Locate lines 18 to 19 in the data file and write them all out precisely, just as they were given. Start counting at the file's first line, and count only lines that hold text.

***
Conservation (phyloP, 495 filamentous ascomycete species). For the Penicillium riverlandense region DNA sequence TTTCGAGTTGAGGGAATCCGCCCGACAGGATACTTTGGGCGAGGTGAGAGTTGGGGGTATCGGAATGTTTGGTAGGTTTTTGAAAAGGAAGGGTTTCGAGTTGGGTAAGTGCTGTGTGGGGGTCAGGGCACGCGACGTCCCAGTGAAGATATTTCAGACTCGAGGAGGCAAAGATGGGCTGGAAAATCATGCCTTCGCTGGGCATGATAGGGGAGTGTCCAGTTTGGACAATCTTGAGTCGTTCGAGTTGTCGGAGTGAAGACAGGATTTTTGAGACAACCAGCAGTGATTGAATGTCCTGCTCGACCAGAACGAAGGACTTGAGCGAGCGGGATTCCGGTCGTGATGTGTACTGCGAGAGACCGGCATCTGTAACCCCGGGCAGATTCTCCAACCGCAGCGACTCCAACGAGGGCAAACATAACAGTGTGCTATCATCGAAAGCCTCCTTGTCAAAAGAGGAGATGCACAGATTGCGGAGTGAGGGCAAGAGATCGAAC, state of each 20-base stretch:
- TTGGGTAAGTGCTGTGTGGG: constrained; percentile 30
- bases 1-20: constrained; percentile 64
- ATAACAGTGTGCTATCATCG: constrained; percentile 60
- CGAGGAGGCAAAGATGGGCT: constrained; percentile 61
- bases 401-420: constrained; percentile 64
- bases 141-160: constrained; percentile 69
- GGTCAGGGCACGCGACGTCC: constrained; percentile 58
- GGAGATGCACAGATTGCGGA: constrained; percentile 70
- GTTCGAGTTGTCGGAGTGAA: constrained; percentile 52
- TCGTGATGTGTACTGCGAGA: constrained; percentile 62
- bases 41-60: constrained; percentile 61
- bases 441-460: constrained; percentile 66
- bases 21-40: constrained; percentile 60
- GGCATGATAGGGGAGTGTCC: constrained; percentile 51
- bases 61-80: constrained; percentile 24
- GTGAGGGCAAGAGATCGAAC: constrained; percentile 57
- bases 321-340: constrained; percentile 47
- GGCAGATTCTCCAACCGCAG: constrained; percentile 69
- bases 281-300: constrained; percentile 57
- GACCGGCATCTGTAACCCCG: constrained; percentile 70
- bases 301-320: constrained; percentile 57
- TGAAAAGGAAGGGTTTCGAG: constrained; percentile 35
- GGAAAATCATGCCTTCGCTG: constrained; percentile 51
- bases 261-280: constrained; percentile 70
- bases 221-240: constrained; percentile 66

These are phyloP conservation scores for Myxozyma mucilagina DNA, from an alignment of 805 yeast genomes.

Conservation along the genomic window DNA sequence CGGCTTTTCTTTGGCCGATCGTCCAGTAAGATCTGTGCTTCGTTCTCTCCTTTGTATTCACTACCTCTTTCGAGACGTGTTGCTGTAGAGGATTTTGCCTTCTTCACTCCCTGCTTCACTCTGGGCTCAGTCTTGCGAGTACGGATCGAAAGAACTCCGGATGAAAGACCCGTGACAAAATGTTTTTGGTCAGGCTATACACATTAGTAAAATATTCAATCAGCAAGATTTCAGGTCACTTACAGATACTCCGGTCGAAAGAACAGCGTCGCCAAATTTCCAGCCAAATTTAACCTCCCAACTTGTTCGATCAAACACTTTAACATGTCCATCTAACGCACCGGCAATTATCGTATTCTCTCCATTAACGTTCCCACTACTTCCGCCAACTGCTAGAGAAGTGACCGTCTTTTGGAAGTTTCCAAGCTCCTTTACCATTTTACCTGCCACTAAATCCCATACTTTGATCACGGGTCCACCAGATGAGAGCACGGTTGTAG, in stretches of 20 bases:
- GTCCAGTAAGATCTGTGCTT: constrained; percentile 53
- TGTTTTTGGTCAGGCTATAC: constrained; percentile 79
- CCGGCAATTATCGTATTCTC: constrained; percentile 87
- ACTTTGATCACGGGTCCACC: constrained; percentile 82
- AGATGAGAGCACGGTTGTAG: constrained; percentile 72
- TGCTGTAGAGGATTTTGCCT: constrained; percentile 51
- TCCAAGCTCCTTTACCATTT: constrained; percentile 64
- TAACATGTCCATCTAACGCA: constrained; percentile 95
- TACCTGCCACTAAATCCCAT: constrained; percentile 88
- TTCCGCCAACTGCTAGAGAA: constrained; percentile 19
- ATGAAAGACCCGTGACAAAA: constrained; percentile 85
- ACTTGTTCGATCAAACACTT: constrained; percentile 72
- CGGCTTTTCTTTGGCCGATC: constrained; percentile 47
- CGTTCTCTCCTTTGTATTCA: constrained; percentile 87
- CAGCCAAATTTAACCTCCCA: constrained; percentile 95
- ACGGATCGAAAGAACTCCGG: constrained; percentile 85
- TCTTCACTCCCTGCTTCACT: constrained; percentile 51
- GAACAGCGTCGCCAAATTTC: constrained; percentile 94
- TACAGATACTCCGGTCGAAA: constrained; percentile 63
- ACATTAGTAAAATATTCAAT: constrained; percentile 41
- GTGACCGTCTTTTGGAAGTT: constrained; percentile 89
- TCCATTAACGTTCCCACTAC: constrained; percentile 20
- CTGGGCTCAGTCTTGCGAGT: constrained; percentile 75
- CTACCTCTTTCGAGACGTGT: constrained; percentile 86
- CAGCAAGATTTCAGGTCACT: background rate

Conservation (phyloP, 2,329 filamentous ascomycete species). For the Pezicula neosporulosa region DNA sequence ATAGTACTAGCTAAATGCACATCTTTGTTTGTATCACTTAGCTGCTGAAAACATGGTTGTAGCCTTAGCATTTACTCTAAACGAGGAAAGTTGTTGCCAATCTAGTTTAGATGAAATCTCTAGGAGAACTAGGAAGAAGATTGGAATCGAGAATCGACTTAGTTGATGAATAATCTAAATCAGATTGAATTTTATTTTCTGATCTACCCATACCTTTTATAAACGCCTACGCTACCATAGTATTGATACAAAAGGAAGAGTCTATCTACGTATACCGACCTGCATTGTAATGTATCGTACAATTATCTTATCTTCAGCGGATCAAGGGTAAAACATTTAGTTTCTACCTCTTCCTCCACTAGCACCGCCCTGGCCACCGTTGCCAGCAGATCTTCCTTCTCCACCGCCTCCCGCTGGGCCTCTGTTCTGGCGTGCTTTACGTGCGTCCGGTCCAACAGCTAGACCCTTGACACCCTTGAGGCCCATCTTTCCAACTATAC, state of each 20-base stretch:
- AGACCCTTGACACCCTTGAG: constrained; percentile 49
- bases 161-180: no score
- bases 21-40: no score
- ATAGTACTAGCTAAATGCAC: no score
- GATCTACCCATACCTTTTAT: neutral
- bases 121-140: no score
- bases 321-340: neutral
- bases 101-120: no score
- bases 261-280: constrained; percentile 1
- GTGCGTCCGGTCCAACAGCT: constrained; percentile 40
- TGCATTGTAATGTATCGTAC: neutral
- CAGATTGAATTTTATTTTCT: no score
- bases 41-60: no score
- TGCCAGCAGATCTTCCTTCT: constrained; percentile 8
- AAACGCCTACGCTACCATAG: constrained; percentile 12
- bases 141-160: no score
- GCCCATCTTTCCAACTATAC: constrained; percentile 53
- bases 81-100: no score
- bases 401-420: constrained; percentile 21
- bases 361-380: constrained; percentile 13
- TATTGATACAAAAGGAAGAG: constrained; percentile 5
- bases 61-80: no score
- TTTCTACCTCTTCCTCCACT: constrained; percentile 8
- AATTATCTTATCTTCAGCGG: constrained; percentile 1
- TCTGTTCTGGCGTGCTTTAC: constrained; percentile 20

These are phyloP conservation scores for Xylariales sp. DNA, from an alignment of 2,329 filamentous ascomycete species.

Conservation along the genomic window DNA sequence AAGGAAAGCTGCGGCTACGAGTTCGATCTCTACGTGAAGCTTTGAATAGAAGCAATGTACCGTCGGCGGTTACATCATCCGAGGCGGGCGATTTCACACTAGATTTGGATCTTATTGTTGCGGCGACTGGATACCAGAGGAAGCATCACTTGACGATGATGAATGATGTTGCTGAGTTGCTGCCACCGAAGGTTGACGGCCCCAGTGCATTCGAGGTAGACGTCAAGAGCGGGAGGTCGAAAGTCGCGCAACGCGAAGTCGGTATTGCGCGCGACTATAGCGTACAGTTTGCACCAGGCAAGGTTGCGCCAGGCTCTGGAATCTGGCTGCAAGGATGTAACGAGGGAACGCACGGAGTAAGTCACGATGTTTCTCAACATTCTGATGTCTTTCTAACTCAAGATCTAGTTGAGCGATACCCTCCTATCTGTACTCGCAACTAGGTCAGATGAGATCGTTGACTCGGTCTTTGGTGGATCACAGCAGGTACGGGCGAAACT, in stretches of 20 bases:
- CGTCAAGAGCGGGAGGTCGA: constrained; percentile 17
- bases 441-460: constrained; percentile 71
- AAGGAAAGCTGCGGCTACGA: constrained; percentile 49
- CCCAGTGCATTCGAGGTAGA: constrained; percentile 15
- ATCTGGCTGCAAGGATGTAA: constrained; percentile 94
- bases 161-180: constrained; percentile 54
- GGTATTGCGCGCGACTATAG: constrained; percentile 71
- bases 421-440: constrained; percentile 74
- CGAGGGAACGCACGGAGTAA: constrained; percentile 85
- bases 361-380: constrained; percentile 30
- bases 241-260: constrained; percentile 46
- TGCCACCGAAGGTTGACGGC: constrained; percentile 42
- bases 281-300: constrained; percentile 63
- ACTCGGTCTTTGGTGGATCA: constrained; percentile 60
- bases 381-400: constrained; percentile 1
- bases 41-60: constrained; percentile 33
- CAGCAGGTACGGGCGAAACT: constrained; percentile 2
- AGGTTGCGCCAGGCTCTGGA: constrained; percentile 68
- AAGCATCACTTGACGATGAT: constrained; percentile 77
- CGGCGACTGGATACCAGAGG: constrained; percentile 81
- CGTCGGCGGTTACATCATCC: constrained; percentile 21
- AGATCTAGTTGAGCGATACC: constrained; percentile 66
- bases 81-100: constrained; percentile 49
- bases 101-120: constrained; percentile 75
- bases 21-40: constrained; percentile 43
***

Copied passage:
- bases 321-340: constrained; percentile 47
- GGCAGATTCTCCAACCGCAG: constrained; percentile 69